This Louisiana-set crime film is a bit trite in places, and slightly overlong, but it's also dramatically satisfying, beautifully shot by Howard Hawks regular (and Gun Crazy cinematographer) Russell Harlan, full of good music, and with a strong supporting cast, led by Carolyn Jones, who's terrific as Connie, the sexy, unhappy, neurotic kept woman of sadistic gangster Walter Matthau. Elvis is pretty good in the lead too, playing a slightly lost school leaver who winds up singing in Paul Stewart's rundown club, while antagonising the local hoods and battling his weak but puritanical father (Dean Jagger).
Sometimes the film trips up while trying to make the star seem both exciting and palatable to middle America, but at other times it articulates a young man's search for identity, success and balance really well, and director Michael Curtiz − who made Casablanca, amongst numerous other Warner classics of the Golden Era − creates an effective Creole milieu of dark alleys, jazz dives and, most memorably, wood jetties on sun-dappled water, the storm passed or perhaps just about to properly begin. Much of the work is done, though, by a pre-credit number in which black street peddlers call out the names of their wares, pitching you straight into this time and this place.
You can see why it didn't do as well as Blue Hawaii: it's cynical, sometimes complex and decidedly bleak, but it's also a vision of what Elvis's career might have been (especially if his manager had let him appear in Bob Mitchum's B-movie, Thunder Road, the same year!), as well as a bruising, brooding little film on its own terms. (3)
Heaven Can Wait (Warren Beatty and Buck Henry, 1978) – This Warren Beatty star vehicle takes its name from one immortal '40s rom-com − Ernst Lubitsch's classic tale of a self-hating philanderer − but is a remake of another, the superb, supernatural Here Comes Mr Jordan, one of the most refreshing and original films of its decade.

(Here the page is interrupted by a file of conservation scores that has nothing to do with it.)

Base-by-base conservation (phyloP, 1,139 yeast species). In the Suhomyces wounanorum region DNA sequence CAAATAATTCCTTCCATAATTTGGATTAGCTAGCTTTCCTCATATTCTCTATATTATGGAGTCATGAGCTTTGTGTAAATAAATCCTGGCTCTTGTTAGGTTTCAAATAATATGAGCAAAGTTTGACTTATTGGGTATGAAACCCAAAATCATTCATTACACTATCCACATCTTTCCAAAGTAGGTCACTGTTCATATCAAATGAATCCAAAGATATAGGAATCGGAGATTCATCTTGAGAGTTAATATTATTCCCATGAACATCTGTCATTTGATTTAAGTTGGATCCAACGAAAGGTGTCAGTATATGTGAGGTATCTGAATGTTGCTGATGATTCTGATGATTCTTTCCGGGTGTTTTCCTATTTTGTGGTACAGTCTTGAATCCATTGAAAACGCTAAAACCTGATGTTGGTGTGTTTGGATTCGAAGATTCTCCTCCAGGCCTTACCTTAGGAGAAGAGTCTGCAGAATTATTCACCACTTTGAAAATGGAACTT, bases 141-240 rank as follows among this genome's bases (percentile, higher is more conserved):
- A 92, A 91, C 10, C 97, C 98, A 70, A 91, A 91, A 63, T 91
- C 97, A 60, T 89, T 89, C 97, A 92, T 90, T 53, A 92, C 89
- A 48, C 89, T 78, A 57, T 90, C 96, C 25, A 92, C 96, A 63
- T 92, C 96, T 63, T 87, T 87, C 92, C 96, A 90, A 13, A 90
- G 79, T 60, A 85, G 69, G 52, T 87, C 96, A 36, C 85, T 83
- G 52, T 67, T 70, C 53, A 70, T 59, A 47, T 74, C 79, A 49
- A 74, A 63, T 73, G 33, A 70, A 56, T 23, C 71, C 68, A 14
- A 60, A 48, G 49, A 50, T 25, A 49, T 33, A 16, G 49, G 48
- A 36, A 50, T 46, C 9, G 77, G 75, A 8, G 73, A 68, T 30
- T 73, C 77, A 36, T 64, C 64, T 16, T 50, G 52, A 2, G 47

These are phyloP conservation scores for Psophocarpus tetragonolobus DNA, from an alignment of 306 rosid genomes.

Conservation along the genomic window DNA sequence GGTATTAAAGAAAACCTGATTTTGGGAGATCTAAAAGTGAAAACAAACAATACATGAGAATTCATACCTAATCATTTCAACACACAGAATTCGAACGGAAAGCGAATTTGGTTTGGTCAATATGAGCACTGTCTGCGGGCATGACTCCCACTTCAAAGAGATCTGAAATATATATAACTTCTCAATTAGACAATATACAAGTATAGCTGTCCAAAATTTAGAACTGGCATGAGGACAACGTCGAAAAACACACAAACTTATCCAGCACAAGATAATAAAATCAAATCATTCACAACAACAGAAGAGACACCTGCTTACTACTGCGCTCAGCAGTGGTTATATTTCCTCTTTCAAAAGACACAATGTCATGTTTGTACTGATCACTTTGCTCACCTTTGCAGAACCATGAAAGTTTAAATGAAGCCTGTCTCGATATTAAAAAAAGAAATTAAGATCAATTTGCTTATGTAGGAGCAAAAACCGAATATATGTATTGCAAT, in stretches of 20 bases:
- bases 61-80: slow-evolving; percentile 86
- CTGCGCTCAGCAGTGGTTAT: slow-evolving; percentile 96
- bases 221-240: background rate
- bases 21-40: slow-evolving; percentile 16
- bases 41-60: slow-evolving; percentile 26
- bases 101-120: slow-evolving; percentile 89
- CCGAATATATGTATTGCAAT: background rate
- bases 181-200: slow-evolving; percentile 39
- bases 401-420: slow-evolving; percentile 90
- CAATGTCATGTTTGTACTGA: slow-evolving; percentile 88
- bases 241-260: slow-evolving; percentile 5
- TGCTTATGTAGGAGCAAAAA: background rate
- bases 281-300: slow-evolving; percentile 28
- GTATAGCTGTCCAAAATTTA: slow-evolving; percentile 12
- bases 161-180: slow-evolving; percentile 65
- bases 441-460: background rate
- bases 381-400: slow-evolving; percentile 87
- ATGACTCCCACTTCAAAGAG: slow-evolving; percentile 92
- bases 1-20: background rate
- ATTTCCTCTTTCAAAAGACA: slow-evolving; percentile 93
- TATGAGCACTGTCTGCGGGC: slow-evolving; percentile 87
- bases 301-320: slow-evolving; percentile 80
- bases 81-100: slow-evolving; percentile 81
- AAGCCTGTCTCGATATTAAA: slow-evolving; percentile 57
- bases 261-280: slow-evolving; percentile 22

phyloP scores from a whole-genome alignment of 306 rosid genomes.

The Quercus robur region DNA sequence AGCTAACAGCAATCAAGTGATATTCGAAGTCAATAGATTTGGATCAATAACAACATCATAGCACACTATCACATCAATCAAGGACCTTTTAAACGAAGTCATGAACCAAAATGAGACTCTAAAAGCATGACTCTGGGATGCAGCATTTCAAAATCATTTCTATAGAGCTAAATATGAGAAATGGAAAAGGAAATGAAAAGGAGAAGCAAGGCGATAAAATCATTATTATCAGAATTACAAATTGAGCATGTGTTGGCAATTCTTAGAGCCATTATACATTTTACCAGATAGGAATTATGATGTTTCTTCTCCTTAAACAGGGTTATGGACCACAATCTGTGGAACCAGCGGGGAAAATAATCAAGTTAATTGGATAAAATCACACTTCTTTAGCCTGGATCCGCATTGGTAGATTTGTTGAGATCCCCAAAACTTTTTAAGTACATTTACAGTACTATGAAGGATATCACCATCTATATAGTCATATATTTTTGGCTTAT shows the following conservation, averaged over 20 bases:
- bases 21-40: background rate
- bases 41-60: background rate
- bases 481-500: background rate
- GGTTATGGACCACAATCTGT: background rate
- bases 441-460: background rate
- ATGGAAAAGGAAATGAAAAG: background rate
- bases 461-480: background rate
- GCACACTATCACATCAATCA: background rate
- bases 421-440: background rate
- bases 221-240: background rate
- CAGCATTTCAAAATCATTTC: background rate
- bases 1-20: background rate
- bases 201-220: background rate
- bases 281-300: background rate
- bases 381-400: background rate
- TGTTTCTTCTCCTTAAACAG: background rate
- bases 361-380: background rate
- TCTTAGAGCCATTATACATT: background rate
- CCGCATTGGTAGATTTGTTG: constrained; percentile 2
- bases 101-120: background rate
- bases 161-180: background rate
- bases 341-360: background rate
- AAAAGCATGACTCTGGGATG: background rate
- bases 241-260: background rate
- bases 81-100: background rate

Beatty is Joe Pendleton, in this iteration a star NFL quarterback, who is taken to Heaven prematurely by a bumbling archangel, then gets the chance to return, but in the body of a heartless industrialist.
I've wanted to see this for a while, but found it maddeningly uneven: a jarring collection of New Hollywood tics, vastly differing styles of comedic acting, narcissistic excesses (like Beatty being so keen to be the centre of attention that we never see the bodies he inhabits, just his), highly enjoyable wish fulfilment and − just when you've decided that they kind of ballsed this one up − a truly beautiful ending.
It's not in the same league as the original, then but nor is it completely dispensable. Julie Christie does increasingly well as the love interest, considering she's pretty miscast, James Mason is an ideal replacement for the late, lamented Claude Rains, and Beatty is, well, as unbearable and impressive and flawed and self-indulgent and limited and talented as usual. (2.5)
Cocaine Cowboys (Billy Corben, 2013) − This is like one of those FHM or ShortList long reads about true crime: trashy, morally inchoate, artistically indefensible but actually quite enjoyable. Edited by someone who seems to have quite recently taken cocaine, it's a fast-paced, choppy sail through the Miami drug wars of the late-'70s and early-'80s, based on the testimonies of two traffickers, a hitman, a dodgy lawyer and a couple of investigators, mixed with archive news footage and completely unnecessary photos of bloodied corpses. (2.5)
The Armando Iannucci Shows (2001) − There's so much going on here, and most of it is brilliant. Armando Iannucci, perhaps the outstanding comedy creator of his generation, guides us through eight episodes of sketches on such diverse subjects as 'Communication' and 'Twats'. The early episodes are the best, but it's consistently and thrillingly original, with a special mention for his Derby County song, the racist police horses and a man whose seemingly effortless dinner party banter isn't entirely natural. (3.5)
Spiral (Series 1, 2008) − An outstanding crime series from France which is chilling, nasty and at the most surprising times extraordinarily humane. It takes a while to get going, and the overarching narrative about a brutal murder is more interesting than the self-contained cases in each episode, but stick with it: it has a rich cast of fascinating characters, and episodes six and seven are absolutely astonishing. Also, I am in love with Laure Berthaud (Caroline Proust), the flawed, feminist cop with the killer smile. (3.5)
Thanks for reading.